The Van Ornam building is currently undergoing renovations under the guidance of Karen and Rick Dalton to transform the second floor and rear annex into the national headquarters for College for Every Student.
The Old Brick Block was a mercantile shop(s) in Essex, NY that burned in 1924. It was replaced in 1937 (Images of America: Essex on Lake Champlain. 63) with the Van Ornam building, so called because the Van Ornam family was closely connected to the building. The Essex Post Office was moved to the Van Ornam building in 1937 and it remains there today despite periodic (and ongoing) relocation/closure considerations. The old Essex Post Office had been located a few buildings north, next to the Old Brick Store (Images of America: Essex on Lake Champlain. 60). See some images of its old location as it is today.
Some Van Ornam History
C.E. Van Ornam was the second man in Essex to purchase an automobile. Unfortunately he wrecked the prized Buick in 1913 (Images of America: Essex on Lake Champlain. 38). C.E. Van Ornam was appointed as Essex’s post office director in the 1920’s (Images of America: Essex on Lake Champlain. 60). Gerry Van Ornam moved into the Van Ornam building after World War II (after 1945) with unfinished work still going on, but the Post Office already occupying the space (Images of America: Essex on Lake Champlain.63). Over the decades the Van Ornam family owned several different buildings in Essex, including Wright’s Inn which was known as Adirondack House at the time (Images of America: Essex on Lake Champlain. 90). A brief history about some of the Van Ornam family from Essex can be found here.
Van Ornam Building Uses
Over the years the Van Ornam building has served many purposes in addition to accommodating the Essex Post Office. The building was once home to Essex’s own movie theater. It opened on Thanksgiving Day in 1940 with the film Third Finger, Left Hand (Images of America: Essex on Lake Champlain. 63). This Van Ornam building has also served as the Atea Ring Gallery, and more recently the architectural office of Beverly Eichenlaub and Bryan Burke. Today the south side of the first floor still houses the Essex Post Office, and the second floor (and soon-to-be-completed rear annex) are occupied by CFES (College for Every Student), the organization responsible for current renovations.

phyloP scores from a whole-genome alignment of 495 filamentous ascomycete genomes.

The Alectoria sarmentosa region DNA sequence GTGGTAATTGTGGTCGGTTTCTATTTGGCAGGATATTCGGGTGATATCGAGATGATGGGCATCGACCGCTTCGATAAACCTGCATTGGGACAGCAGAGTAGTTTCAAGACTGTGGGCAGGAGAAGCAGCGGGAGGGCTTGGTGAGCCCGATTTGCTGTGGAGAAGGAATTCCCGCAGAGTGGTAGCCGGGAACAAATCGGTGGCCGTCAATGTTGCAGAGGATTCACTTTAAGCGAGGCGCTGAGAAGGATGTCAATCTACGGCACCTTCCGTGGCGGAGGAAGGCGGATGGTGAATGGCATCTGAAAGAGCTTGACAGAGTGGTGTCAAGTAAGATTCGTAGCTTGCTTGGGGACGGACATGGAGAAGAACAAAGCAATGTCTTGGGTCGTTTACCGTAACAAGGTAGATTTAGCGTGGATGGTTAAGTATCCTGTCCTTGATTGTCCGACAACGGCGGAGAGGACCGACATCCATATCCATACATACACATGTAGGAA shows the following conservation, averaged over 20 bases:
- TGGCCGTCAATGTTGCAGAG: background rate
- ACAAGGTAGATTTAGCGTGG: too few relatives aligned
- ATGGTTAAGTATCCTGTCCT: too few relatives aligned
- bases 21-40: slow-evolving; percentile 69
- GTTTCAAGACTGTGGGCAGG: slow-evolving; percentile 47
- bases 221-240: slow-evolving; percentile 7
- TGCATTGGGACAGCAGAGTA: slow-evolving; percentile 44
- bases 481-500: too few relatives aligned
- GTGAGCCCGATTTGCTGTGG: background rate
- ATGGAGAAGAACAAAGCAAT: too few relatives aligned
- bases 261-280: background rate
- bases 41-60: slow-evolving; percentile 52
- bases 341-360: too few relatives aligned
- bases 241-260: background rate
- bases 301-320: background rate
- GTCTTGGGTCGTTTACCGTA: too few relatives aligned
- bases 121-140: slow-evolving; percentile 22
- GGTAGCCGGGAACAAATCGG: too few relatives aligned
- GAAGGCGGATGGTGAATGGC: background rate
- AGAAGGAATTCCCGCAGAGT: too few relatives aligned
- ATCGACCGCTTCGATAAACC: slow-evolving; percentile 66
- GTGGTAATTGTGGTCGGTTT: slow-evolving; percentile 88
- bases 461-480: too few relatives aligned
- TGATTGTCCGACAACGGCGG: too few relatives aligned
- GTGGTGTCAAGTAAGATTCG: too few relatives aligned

Perhaps you know some other organizations/businesses that have taken advantage of the space in the building in the middle of Main Street? Share your memories in the comments below.
Additional Resources for Van Ornam Building
This map (with satellite image overlay) will help you locate the Van Orman Building and see how its location relates to other historic buildings in the historic district.
View Flaneur’s Guide to Essex, New York in a larger map
References for the Van Ornam Building
“Essex: An Architectural Guide.” Essex Community Heritage Organization, 1986.
“Essex Village Historic District.” Living Places. Ed. Julia Gombach. The Gombach Group, 2010. Web. 28 Nov. 2012. .
Hislop, David C., Jr. Essex on Lake Champlain. Charleston, SC: Arcadia Pub., 2009. Print. Images of America.
“Historic Essex.” Historic Essex. Essex Community Heritage Organization. Web. 28 Nov. 2012. <http://www.essexny.org/>.
McNulty, George F., and Margaret Scheinin. Essex; the Architectural Heritage. Burlington, VT: Queen City Printers, 1971. Print.
Smith, H. P. History of Essex County: With Illustrations and Biographical Sketches of Some of Its Prominent Men and Pioneers. Syracuse, N. Y.: D. Mason &, 1885. Print.
Sandra VanOrman says
Thank you for posting the article about the VanOrnam family and the VanOrnam building.
My VanOrnam ancestors settled in Essex co. and C.E. VanOrnam was my great great grandfather’s brother. A VanOrnam cousin just sent me this information concerning the building.
Many thanks, again for posting this interesting article about our family’s history!
G.G. Davis, Jr. says
You’re welcome, Sandra. And thank YOU for dropping by and commenting. We’d love to share more about the VanOrnam family, so encourage your family to dig around in the archives for interesting artifacts. Your recent ancestors left an enduring legacy in Essex, and we’d be thrilled to help share the story!
Dena DeLude says
I really enjoyed finding this information on the Vanornam history in Essex. Charles Vanornam was my great great grandfather. His son in law Clarence Seeley helped rebuild the movie theatre/post office around 1933-36 I believe. Clarence’s wife Jessie Emnot Vanornam was a teacher in the octogon schoolhouse. My grandfather recently passed away & I am trying to honor him by researching our family history. Any additional information you could provide would be greatly appreciated. Thank you for this valuable information!
Dena, I’m thrilled that you found this post. I’m sorry that you recently lost your grandfather, but you’re serving his legacy well by exploring your family genealogy. Please return to share your discoveries along the way!